Whether it’s softer powder, shorter waits or better travel tales to one-up the guys back home, every seasoned ski and snowboard buff eventually starts itching for something new, so we’ve tracked down the most unexpected winter sports destinations around the globe. Raised eyebrows guaranteed.

Ski Under The Midnight Sun

Riksgränsen, Sweden: It’s midnight, do you know where your ski buddies are? If you’re in Riksgränsen, they’re probably on the pistes — and so are you. The ski season in Sweden’s northernmost resort begins when others are wrapping up for the year, but it extends into May and early June, which means visitors can ski under a sun that never sets. Wide, often gentle slopes dusted with fresh powder make the region a solid choice for families and newbies, while 13 marked off-piste areas give seasoned skiers a run for their money. Cross-country and (surprisingly affordable) heli-skiing are popular, too, with thousands of miles of unpeopled winter wonderland waiting to be explored.

A skier stands at the top of a wide slope in Riksgränsen

[Photo: Lars-Henrik Snow/Flickr]

A Piste On A Plant

Waste-to-Energy Plant, Copenhagen: Skiers in Denmark are more likely to be shuffling along cross-country-style than swishing down a piste, but come 2017, it’ll be possible to do just that — in Copenhagen, no less. Currently under construction, the new Amager Resource Centre will provide clean energy to well over 100,000 homes by burning 400,000 tons of the city’s trash each year, all while housing a park on its sloped roof, complete with climbing walls, green areas and 1,500 metres of pistes for year-round skiing.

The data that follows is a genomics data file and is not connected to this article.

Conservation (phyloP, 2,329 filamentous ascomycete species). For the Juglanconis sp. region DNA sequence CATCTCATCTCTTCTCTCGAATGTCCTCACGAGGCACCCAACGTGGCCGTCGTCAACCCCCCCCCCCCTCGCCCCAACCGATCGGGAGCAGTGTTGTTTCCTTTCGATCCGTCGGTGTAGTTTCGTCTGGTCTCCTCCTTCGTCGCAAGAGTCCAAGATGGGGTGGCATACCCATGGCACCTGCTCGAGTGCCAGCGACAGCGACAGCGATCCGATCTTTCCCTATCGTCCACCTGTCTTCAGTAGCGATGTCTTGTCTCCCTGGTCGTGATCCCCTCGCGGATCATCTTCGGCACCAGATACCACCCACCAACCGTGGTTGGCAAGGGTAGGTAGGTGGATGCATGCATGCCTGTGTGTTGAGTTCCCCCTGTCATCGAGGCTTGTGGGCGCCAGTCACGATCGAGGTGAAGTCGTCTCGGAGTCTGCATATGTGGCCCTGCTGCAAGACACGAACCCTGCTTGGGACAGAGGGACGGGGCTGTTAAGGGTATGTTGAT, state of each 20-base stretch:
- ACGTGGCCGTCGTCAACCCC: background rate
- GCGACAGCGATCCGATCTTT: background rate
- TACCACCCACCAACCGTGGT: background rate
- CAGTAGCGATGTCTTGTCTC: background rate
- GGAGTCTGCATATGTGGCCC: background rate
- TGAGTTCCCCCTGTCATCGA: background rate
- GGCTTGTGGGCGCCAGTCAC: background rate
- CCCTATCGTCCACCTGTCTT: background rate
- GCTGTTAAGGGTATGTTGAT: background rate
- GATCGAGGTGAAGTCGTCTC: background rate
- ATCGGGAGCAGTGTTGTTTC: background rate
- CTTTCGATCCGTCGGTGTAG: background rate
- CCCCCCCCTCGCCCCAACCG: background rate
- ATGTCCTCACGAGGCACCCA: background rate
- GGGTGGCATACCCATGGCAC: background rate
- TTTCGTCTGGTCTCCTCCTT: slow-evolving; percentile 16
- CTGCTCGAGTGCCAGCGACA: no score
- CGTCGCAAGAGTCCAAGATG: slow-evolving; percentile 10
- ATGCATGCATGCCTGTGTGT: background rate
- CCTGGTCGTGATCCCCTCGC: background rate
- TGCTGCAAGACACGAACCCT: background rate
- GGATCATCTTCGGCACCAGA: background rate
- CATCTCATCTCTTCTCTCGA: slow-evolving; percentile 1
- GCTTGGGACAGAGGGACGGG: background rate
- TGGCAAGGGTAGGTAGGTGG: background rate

An artistic rendering depicts skiers and hikers on a rooftop ski slope

[Image via BIG]

Go Downhill Down Under

Ben Lomond, Tasmania: This oft-forgotten isle has been asserting itself more and more lately, emerging as a must-do destination not just for its eponymous devils, but also for its foodie credentials, Hobart culture scene and Tamar Valley wines — and now, for its potential as a Southern Hemisphere ski destination. Visitors drive through rain forests and cross a mountain plateau to reach Ben Lomond, the island’s only vehicle-accessible alpine resort, offering 7 lifts and encompassing Tasmania’s second highest peak, the 1,572-metre Legges Tor.

Snow boarders in Ben Lomond, Tasmania

[Photo: Lauchlin via Wikimedia Commons]

No Snow, No Problem

Dune Skiing, Namibia: One day, German expat Henrik May discovered there was little difference between the dunes of his adopted home, Namibia, and the slopes of the Swiss Alps. And just like that, he turned one of the world’s most unlikely ski destinations into its most intriguing. May now operates guided downhill, telemark and cross-country skiing tours in the Namib Desert, with the assurance that most well-practiced skiers can get the hang of the unusual surface after just a couple of runs. Bonus: Getting to tell everyone you once skied in a swimsuit.

Viva Frost Vegas

Las Vegas, USA: Turns out, Sin City has a sporty side, and it’s not about to let its location — in the middle of the Mojave Desert — stand in the way of having it all. Drive about an hour from the neon lights of the Las Vegas Strip to find yourself in the snow-capped mountains of Lee Canyon, at the Las Vegas Ski and Snowboard Resort. With 11 runs, 4 lifts and a dedicated snowboard fun park, it’s not the biggest, glitziest ski resort in the American West, but it’s perfect for combining winter fun with some epic nightlife.

[Photo: Tomás Del Coro via Wikimedia Commons]

Ski A Volcano, Hit The Beach